It is recommended that people with osteoporosis take vitamin D. This helps improve the effectiveness of their treatment.
- Taking vitamin D is recommended for people with osteoporosis as a complement to their treatment.
- Bernard Cortet, rheumatologist and osteoporosis specialist at Lille University Hospital, recommends taking it every month.
- This method of administration is easier for patients to follow.
More fragile bones and a higher risk of fracture: osteoporosis is a bone disease that causes a reduction in bone density. According to’Health Insurance, about 39% of women, aged around 65, suffer from osteoporosis. Men can also be affected, but the disease is two to three times more common in women. Different medications help reduce the risk of fracture, but in addition, it is necessary to compensate for possible vitamin D deficiencies. Bernard Cortet, rheumatologist and osteoporosis specialist at Lille University Hospital and president of the Research and Information Group on osteoporosis, provides an update on vitamin D supplementation in people with osteoporosis.
Osteoporosis: why take vitamin D?
“Vitamin D has an effect on the bone and a certain number of studies show that in the event of poor vitamin status at the start of treatment for osteoporosis, it is less effective., explains the healthcare professional. “The search for and correction of a calcium and/or vitamin D deficiency is an essential prerequisite for initiating anti-osteoporotic treatment.note it High Authority of Health. Dr. Bernard Cortez points out, however, that this vitamin D supplementation is not a treatment for osteoporosis. Moreover, scientific data is insufficient on its ability to prevent fractures.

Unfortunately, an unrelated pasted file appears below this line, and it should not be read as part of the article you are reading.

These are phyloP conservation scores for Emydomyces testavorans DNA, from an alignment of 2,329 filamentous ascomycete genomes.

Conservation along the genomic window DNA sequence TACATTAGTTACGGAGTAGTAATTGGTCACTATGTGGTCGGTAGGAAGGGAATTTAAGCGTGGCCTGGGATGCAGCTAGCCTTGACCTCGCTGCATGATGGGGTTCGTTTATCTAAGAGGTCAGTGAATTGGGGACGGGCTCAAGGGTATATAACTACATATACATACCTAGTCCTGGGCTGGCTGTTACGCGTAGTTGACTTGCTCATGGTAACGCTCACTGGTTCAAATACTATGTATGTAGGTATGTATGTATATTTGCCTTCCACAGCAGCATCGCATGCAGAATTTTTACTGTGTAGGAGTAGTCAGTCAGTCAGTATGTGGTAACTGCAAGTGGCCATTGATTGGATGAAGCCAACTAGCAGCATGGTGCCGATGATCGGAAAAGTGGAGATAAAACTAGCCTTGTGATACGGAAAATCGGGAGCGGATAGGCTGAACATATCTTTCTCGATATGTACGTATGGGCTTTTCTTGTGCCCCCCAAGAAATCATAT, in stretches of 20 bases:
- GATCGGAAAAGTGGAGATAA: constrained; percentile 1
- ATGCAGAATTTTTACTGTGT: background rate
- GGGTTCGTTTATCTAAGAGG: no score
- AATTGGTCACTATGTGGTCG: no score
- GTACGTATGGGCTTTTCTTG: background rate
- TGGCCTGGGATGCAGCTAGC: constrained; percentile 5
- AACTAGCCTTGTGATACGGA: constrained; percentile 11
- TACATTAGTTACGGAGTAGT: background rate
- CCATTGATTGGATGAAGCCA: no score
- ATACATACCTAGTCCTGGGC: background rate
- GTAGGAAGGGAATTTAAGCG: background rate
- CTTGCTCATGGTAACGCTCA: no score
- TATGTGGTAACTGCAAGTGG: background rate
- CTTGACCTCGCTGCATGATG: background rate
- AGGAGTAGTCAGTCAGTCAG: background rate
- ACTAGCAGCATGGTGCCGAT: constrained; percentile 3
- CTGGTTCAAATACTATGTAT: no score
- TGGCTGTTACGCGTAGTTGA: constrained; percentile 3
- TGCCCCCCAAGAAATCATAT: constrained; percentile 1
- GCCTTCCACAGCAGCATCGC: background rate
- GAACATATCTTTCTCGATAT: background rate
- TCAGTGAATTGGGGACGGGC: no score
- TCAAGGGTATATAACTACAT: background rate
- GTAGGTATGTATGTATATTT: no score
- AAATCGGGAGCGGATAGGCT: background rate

How should you take vitamin D in case of osteoporosis?
In case of severe vitamin D deficiency, it may be necessary to take a high dosage of vitamin D to return to normal levels. “If we give a massive dose, there is not the expected effect and we can even have an opposite effect., warns the specialist. According to him, the ideal is to take vitamin D every month, rather than every day, mainly for reasons of ease. “We have little data regarding the bone risk and the methods of taking it.he indicates. But the data we have concerning the infectious risk show that the effectiveness is better when taken daily..” In the absence of confirmation of this observation for osteoporosis, the rheumatologist considers that it is necessary to find a compromise between ease of monitoring and effectiveness, “because once again, it is only an additional treatment”, he recalls. The latest recommendations from the Osteoporosis Research and Information Group are 50,000 IU every month.
Osteoporosis: where is vitamin D found?
Vitamin D can be consumed in different forms. “If the functioning of the kidneys and liver is correct, it is possible to take native vitamin D cholecalciferol”, advises the rheumatologist. It corresponds to vitamin D of animal origin, which can be found in fish liver oils or in certain fatty fish. But there are also vitamin D supplements, some of which are reserved for special cases, notably children suffering from rickets.
Even in the case of osteoporosis, any vitamin D supplementation must be carried out after speaking with a doctor. “The use of food supplements containing vitamin D can lead to excessively high intakes and cause hypercalcemia., that is to say an excessively high level of calcium in the blood, leading to calcification of certain tissues, and cardiological and renal consequences, warns the Coves. Beyond hypercalcemia, excess vitamin D intake can cause other disorders such as headaches, nausea, vomiting, weight loss or even intense fatigue.”